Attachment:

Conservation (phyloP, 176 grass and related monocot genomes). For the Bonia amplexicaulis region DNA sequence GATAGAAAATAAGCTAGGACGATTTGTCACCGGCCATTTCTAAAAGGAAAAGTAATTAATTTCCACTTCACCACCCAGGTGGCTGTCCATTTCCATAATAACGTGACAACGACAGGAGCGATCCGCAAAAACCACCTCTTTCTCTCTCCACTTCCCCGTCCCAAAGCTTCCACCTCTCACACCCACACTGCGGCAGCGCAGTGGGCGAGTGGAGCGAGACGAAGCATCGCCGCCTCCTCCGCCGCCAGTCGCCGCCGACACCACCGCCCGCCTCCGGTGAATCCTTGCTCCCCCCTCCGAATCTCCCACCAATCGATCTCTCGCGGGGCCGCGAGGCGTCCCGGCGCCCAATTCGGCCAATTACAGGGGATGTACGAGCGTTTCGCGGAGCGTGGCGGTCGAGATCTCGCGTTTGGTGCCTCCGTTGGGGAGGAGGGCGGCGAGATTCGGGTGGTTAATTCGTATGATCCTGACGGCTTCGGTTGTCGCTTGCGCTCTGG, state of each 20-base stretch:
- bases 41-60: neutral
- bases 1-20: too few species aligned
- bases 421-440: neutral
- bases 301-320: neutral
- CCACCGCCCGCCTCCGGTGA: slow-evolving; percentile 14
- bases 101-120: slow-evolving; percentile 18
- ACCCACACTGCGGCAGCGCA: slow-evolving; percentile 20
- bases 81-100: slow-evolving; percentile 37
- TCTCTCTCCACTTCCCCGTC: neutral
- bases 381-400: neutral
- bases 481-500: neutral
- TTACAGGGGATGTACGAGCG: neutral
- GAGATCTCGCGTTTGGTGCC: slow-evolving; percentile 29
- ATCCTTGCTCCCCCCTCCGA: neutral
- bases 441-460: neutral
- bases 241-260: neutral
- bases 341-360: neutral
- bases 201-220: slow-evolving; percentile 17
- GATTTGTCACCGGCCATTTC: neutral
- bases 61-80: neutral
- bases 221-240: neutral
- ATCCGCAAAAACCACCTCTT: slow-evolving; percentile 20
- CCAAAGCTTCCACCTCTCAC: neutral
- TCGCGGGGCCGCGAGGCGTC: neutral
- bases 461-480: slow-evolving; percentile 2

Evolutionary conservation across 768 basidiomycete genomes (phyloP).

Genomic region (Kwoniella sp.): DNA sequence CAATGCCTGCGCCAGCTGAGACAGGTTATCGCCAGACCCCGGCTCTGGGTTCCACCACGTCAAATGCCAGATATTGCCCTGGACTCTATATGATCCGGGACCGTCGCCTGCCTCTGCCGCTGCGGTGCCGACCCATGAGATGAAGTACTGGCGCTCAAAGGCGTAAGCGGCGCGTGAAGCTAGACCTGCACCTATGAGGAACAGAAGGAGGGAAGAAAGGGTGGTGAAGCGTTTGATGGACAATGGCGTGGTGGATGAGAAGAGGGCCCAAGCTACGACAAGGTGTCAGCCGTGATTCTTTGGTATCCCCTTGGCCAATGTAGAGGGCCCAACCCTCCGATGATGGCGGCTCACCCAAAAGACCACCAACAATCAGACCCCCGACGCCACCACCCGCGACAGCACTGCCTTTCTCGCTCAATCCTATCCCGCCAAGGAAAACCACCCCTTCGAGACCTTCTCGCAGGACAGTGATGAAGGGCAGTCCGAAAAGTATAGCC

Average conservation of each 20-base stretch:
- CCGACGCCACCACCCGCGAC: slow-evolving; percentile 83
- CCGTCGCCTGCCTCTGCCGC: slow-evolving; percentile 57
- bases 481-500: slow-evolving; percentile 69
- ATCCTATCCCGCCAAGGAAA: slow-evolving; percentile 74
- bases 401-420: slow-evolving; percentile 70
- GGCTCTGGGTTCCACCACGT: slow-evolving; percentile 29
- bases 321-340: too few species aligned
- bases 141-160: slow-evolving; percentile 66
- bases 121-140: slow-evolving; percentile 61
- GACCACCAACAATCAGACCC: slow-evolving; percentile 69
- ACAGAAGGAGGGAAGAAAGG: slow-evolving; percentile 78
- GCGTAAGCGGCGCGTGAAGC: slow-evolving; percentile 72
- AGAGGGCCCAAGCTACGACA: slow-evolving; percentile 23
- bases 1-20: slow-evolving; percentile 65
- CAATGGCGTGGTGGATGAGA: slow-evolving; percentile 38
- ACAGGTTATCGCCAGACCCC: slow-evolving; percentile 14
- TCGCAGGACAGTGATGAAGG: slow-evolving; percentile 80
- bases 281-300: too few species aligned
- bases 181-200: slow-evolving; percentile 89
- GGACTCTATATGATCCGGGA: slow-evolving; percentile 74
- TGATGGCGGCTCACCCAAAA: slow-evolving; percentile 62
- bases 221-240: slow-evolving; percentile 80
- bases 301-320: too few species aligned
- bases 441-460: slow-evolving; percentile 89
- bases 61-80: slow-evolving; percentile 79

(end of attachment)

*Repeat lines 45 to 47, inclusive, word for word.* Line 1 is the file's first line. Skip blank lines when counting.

- ACAGGTTATCGCCAGACCCC: slow-evolving; percentile 14
- TCGCAGGACAGTGATGAAGG: slow-evolving; percentile 80
- bases 281-300: too few species aligned